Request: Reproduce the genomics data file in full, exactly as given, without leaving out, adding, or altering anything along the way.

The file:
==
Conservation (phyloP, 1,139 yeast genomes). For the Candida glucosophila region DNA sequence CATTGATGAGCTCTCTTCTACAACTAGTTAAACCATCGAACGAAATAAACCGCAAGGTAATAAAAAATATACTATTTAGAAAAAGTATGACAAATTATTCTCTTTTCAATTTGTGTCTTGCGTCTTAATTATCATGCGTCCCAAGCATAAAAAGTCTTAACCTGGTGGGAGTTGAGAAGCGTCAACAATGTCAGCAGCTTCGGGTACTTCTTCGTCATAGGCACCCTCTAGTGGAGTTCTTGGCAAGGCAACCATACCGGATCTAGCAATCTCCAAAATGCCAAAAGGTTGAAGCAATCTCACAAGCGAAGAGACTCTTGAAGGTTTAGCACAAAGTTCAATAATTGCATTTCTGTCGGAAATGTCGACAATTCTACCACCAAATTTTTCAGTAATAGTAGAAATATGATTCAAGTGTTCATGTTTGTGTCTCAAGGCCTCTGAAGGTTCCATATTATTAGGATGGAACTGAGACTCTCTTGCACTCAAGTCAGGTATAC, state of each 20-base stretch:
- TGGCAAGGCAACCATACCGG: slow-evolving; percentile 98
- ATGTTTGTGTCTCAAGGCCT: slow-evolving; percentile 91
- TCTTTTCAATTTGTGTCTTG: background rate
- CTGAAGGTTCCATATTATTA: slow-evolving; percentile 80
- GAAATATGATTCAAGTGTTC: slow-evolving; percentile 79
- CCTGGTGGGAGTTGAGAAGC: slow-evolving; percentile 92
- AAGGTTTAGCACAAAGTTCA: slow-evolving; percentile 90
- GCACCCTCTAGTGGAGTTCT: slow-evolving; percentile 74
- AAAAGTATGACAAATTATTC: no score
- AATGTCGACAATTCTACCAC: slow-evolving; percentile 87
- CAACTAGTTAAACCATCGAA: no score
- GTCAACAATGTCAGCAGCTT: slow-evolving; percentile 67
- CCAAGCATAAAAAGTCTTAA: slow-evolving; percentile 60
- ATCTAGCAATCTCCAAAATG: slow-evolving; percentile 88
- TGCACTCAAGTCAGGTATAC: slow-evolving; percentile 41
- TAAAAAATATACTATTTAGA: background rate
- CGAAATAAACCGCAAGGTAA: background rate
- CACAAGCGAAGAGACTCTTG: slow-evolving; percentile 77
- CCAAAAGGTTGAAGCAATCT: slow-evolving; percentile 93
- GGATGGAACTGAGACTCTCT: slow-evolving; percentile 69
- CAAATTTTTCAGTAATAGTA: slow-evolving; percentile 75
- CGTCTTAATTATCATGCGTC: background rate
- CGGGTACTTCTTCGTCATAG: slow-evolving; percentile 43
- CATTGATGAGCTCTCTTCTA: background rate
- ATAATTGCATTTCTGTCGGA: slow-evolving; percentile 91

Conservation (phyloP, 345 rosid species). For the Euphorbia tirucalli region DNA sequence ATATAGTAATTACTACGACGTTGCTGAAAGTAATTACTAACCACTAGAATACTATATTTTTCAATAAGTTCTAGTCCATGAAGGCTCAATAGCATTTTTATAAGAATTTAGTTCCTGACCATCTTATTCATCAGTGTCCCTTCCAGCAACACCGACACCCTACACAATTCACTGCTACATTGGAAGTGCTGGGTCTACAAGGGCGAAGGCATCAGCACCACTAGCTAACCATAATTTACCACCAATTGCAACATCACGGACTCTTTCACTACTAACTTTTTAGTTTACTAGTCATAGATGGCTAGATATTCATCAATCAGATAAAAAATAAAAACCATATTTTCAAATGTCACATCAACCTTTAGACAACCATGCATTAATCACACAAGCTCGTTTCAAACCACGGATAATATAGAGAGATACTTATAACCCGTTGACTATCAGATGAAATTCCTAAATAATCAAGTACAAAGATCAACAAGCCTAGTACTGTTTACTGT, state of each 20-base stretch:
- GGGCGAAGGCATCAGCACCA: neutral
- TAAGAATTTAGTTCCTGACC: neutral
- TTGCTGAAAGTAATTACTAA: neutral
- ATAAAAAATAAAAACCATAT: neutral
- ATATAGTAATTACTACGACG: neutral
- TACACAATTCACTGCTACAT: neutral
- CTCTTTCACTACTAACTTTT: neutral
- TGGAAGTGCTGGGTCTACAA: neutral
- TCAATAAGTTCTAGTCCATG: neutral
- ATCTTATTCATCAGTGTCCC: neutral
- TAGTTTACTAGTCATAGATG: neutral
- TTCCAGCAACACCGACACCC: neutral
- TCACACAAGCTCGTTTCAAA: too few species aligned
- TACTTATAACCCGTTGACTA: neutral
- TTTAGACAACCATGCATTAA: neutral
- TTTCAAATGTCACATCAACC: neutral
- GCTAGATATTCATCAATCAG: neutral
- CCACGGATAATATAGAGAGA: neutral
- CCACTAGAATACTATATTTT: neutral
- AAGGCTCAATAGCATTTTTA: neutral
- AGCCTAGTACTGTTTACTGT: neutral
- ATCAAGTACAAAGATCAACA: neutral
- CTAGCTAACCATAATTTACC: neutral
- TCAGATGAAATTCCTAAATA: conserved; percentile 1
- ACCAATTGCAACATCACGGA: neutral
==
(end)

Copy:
Conservation (phyloP, 1,139 yeast genomes). For the Candida glucosophila region DNA sequence CATTGATGAGCTCTCTTCTACAACTAGTTAAACCATCGAACGAAATAAACCGCAAGGTAATAAAAAATATACTATTTAGAAAAAGTATGACAAATTATTCTCTTTTCAATTTGTGTCTTGCGTCTTAATTATCATGCGTCCCAAGCATAAAAAGTCTTAACCTGGTGGGAGTTGAGAAGCGTCAACAATGTCAGCAGCTTCGGGTACTTCTTCGTCATAGGCACCCTCTAGTGGAGTTCTTGGCAAGGCAACCATACCGGATCTAGCAATCTCCAAAATGCCAAAAGGTTGAAGCAATCTCACAAGCGAAGAGACTCTTGAAGGTTTAGCACAAAGTTCAATAATTGCATTTCTGTCGGAAATGTCGACAATTCTACCACCAAATTTTTCAGTAATAGTAGAAATATGATTCAAGTGTTCATGTTTGTGTCTCAAGGCCTCTGAAGGTTCCATATTATTAGGATGGAACTGAGACTCTCTTGCACTCAAGTCAGGTATAC, state of each 20-base stretch:
- TGGCAAGGCAACCATACCGG: slow-evolving; percentile 98
- ATGTTTGTGTCTCAAGGCCT: slow-evolving; percentile 91
- TCTTTTCAATTTGTGTCTTG: background rate
- CTGAAGGTTCCATATTATTA: slow-evolving; percentile 80
- GAAATATGATTCAAGTGTTC: slow-evolving; percentile 79
- CCTGGTGGGAGTTGAGAAGC: slow-evolving; percentile 92
- AAGGTTTAGCACAAAGTTCA: slow-evolving; percentile 90
- GCACCCTCTAGTGGAGTTCT: slow-evolving; percentile 74
- AAAAGTATGACAAATTATTC: no score
- AATGTCGACAATTCTACCAC: slow-evolving; percentile 87
- CAACTAGTTAAACCATCGAA: no score
- GTCAACAATGTCAGCAGCTT: slow-evolving; percentile 67
- CCAAGCATAAAAAGTCTTAA: slow-evolving; percentile 60
- ATCTAGCAATCTCCAAAATG: slow-evolving; percentile 88
- TGCACTCAAGTCAGGTATAC: slow-evolving; percentile 41
- TAAAAAATATACTATTTAGA: background rate
- CGAAATAAACCGCAAGGTAA: background rate
- CACAAGCGAAGAGACTCTTG: slow-evolving; percentile 77
- CCAAAAGGTTGAAGCAATCT: slow-evolving; percentile 93
- GGATGGAACTGAGACTCTCT: slow-evolving; percentile 69
- CAAATTTTTCAGTAATAGTA: slow-evolving; percentile 75
- CGTCTTAATTATCATGCGTC: background rate
- CGGGTACTTCTTCGTCATAG: slow-evolving; percentile 43
- CATTGATGAGCTCTCTTCTA: background rate
- ATAATTGCATTTCTGTCGGA: slow-evolving; percentile 91

Conservation (phyloP, 345 rosid species). For the Euphorbia tirucalli region DNA sequence ATATAGTAATTACTACGACGTTGCTGAAAGTAATTACTAACCACTAGAATACTATATTTTTCAATAAGTTCTAGTCCATGAAGGCTCAATAGCATTTTTATAAGAATTTAGTTCCTGACCATCTTATTCATCAGTGTCCCTTCCAGCAACACCGACACCCTACACAATTCACTGCTACATTGGAAGTGCTGGGTCTACAAGGGCGAAGGCATCAGCACCACTAGCTAACCATAATTTACCACCAATTGCAACATCACGGACTCTTTCACTACTAACTTTTTAGTTTACTAGTCATAGATGGCTAGATATTCATCAATCAGATAAAAAATAAAAACCATATTTTCAAATGTCACATCAACCTTTAGACAACCATGCATTAATCACACAAGCTCGTTTCAAACCACGGATAATATAGAGAGATACTTATAACCCGTTGACTATCAGATGAAATTCCTAAATAATCAAGTACAAAGATCAACAAGCCTAGTACTGTTTACTGT, state of each 20-base stretch:
- GGGCGAAGGCATCAGCACCA: neutral
- TAAGAATTTAGTTCCTGACC: neutral
- TTGCTGAAAGTAATTACTAA: neutral
- ATAAAAAATAAAAACCATAT: neutral
- ATATAGTAATTACTACGACG: neutral
- TACACAATTCACTGCTACAT: neutral
- CTCTTTCACTACTAACTTTT: neutral
- TGGAAGTGCTGGGTCTACAA: neutral
- TCAATAAGTTCTAGTCCATG: neutral
- ATCTTATTCATCAGTGTCCC: neutral
- TAGTTTACTAGTCATAGATG: neutral
- TTCCAGCAACACCGACACCC: neutral
- TCACACAAGCTCGTTTCAAA: too few species aligned
- TACTTATAACCCGTTGACTA: neutral
- TTTAGACAACCATGCATTAA: neutral
- TTTCAAATGTCACATCAACC: neutral
- GCTAGATATTCATCAATCAG: neutral
- CCACGGATAATATAGAGAGA: neutral
- CCACTAGAATACTATATTTT: neutral
- AAGGCTCAATAGCATTTTTA: neutral
- AGCCTAGTACTGTTTACTGT: neutral
- ATCAAGTACAAAGATCAACA: neutral
- CTAGCTAACCATAATTTACC: neutral
- TCAGATGAAATTCCTAAATA: conserved; percentile 1
- ACCAATTGCAACATCACGGA: neutral